This approach was previously not always possible due to IE not having support for <template>, but Microsoft fully killed off the Internet Explorer family of browsers in June of 2022, with Windows updates pushed out to even prevent folks from (re)installing it, so except in the rare few cases where you find yourself writing web content for dead browsers, this approach will work for you.

13
  • 3
    This is an effective approach and very clean; however, (at least in Chrome 50) this breaks script tag handling. In other words, using this method to create a script tag and then appending it to the document (body or head) doesn't result in the tag being evaluated and hence prevents the script from being executed. (This may be by design if evaluation happens on attach; I couldn't say for sure.)
    – shanef22
    May 26, 2016 at 21:23
  • 2
    LOVELY! you can even query for elements by doing something like: template.content.querySelector("img"); Jun 13, 2016 at 6:27
  • 5
    There is one problem with it. If you have a tag in there with spaces inside(!) at start or end, they will be removed! Don't get me wrong, this is not about the spaces removed by html.trim but by inner parsing of innerHTML setting. In my case it removes important spaces being part of a textNode. :-(
    – e-motiv
    Apr 24, 2018 at 15:50
  • 2
    template.content.firstElementChild can be used instead of stripping the html.
    – asynts
    Jun 15, 2021 at 13:40
  • 1
    @vatavale I guess you could use htmlToElements but change the final line to return template.content.childNodes.length == 1 ? template.content.firstChild : template.content.childNodes;, but I wouldn't recommend it; it seems weird to me to have a function that usually returns a collection but sometimes returns a single item.
    – Mark Amery
    May 15, 2022 at 18:54
244

Use insertAdjacentHTML(). It works with all current browsers, even with IE11.

var mylist = document.getElementById('mylist');
mylist.insertAdjacentHTML('beforeend', '<li>third</li>');
<ul id="mylist">
 <li>first</li>
 <li>second</li>
</ul>

8
  • 19
    First, insertAdjacentHTML works with all browsers since IE 4.0. Apr 10, 2018 at 17:37
  • 11
    Second, it's great! A big plus compared to innerHTML += ... is that references to previous elements is still intact using this method. Apr 10, 2018 at 17:40
  • 18
    Third, possible values for the first argument is: beforebegin, afterbegin, beforeend, afterend. See the MDN article. Apr 10, 2018 at 17:44
  • 11
    Too bad it doesn't return the inserted HTML as an element
    – Mojimi
    Jul 1, 2019 at 13:21
  • 3
    This has fantastic browser support and is entirely straightforward. There's no odd creating a dummy element just to get its child Node.
    – DylanReile
    Oct 29, 2019 at 1:15
51

No need for any tweak, you got a native API:

const toNodes = html =>
    new DOMParser().parseFromString(html, 'text/html').body.childNodes[0]
5
  • 19
    This suffers from the same major drawback as the accepted answer - it will mangle HTML like <td>text</td>. This is because DOMParser is trying to parse a full HTML document, and not all elements are valid as root elements of a document.
    – Mark Amery
    Dec 21, 2017 at 17:46
  • 7
    -1 because this is a duplicate of an earlier answer that explicitly pointed out the drawback mentioned in my comment above.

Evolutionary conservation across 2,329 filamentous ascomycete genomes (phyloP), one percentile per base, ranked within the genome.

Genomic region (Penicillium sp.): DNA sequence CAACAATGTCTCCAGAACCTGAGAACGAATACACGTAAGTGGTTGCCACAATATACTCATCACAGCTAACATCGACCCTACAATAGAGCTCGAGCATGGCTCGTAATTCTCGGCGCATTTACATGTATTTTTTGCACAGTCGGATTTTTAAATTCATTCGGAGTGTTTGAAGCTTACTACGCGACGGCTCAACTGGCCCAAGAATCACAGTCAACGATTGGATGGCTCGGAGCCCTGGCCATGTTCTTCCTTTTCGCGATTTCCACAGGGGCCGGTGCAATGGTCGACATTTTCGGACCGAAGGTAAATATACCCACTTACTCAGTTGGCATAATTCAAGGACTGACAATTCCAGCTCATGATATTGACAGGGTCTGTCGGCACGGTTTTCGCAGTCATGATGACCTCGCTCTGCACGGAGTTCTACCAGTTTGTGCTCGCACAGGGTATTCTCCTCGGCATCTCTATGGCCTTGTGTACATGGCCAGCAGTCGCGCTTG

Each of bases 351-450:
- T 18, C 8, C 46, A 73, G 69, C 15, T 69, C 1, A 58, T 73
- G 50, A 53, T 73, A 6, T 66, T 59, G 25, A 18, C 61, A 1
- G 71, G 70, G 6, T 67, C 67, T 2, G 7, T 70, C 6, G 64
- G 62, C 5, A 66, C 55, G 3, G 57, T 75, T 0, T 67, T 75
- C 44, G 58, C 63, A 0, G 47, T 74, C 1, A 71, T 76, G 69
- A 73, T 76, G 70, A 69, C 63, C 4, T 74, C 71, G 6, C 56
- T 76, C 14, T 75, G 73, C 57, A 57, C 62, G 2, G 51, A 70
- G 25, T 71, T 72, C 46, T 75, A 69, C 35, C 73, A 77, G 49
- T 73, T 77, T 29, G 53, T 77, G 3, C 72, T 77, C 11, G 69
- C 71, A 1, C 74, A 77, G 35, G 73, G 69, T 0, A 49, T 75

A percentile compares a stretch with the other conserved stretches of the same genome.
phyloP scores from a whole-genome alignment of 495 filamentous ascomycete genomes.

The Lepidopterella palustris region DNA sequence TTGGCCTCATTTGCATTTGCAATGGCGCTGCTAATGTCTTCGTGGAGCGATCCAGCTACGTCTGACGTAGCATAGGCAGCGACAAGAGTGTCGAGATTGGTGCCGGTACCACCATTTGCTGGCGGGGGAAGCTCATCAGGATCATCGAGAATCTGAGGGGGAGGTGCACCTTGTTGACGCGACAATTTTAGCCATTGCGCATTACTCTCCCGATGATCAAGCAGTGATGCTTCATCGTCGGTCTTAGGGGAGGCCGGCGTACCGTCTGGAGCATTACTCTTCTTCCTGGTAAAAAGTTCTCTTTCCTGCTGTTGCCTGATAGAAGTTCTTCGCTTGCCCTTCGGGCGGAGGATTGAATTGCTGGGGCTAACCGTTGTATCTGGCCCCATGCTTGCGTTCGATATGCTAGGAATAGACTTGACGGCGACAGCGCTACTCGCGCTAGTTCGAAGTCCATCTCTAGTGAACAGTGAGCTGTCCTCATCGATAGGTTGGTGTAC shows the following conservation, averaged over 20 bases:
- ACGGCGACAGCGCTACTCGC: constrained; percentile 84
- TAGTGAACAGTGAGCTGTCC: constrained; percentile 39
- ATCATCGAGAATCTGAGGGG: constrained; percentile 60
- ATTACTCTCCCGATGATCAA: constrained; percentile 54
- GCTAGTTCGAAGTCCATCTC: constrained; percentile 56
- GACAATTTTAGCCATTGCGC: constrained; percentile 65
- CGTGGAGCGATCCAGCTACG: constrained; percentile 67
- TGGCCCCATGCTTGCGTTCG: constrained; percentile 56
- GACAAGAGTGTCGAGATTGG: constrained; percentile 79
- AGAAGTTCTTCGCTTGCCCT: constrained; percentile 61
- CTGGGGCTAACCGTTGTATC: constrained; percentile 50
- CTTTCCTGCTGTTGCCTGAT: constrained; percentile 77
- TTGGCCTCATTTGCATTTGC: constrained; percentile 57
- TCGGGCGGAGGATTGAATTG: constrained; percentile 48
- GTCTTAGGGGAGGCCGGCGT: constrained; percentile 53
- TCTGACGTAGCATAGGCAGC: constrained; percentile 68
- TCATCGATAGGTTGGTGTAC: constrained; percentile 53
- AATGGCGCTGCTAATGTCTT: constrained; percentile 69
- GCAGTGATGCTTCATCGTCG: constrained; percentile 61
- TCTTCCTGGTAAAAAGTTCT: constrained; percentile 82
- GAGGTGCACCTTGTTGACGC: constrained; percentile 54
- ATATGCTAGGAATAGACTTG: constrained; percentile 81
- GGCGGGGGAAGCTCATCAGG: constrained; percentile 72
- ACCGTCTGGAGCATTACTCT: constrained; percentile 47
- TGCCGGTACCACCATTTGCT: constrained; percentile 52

– Mark Amery
    Dec 21, 2017 at 17:59
  • 1
    @MarkAmery it doesn't matter. this answer and syntax is shaped as what we are used to see today. It's never a bad duplicate if it shows a more modern way to write something.
    – vdegenne
    Nov 14, 2020 at 12:51
  • Can't this be modified to work with fragments by wrapping in an HTML root element and plucking the firstChild?
    – Jonathan
    Jan 26, 2021 at 18:11
  • Sure, but then you've kind of negated any reason for using DOMParser in the first place. Just create a template, set the innerHTML property, and cloneNode the thing. And then you can't get bit by typoing a mimetype and spending an hour trying to figure out why things don't work because you keep glossing over 'text/hmtl'. Nov 24, 2023 at 18:04
41

For certain html fragments like <td>test</td>, div.innerHTML, DOMParser.parseFromString and range.createContextualFragment (without the right context) solutions mentioned in other answers here, won't create the <td> element.

jQuery.parseHTML() handles them properly (I extracted jQuery 2's parseHTML function into an independent function that can be used in non-jquery codebases).

If you are only supporting Edge 13+, it is simpler to just use the HTML5 template tag:

function parseHTML(html) {
    var t = document.createElement('template');
    t.innerHTML = html;
    return t.content;
}

var documentFragment = parseHTML('<td>Test</td>');
0
34

Newer DOM implementations have range.createContextualFragment, which does what you want in a framework-independent way.

It's widely supported. To be sure though, check its compatibility down in the same MDN link, as it will be changing. As of May 2017 this is it:

Feature         Chrome   Edge   Firefox(Gecko)  Internet Explorer   Opera   Safari
Basic support   (Yes)    (Yes)  (Yes)           11                  15.0    9.1.2
2
  • 4
    Note that this has similar drawbacks to setting the innerHTML of a div; certain elements, like tds, will be ignored and not appear in the resulting fragment.
    – Mark Amery
    Feb 13, 2016 at 15:31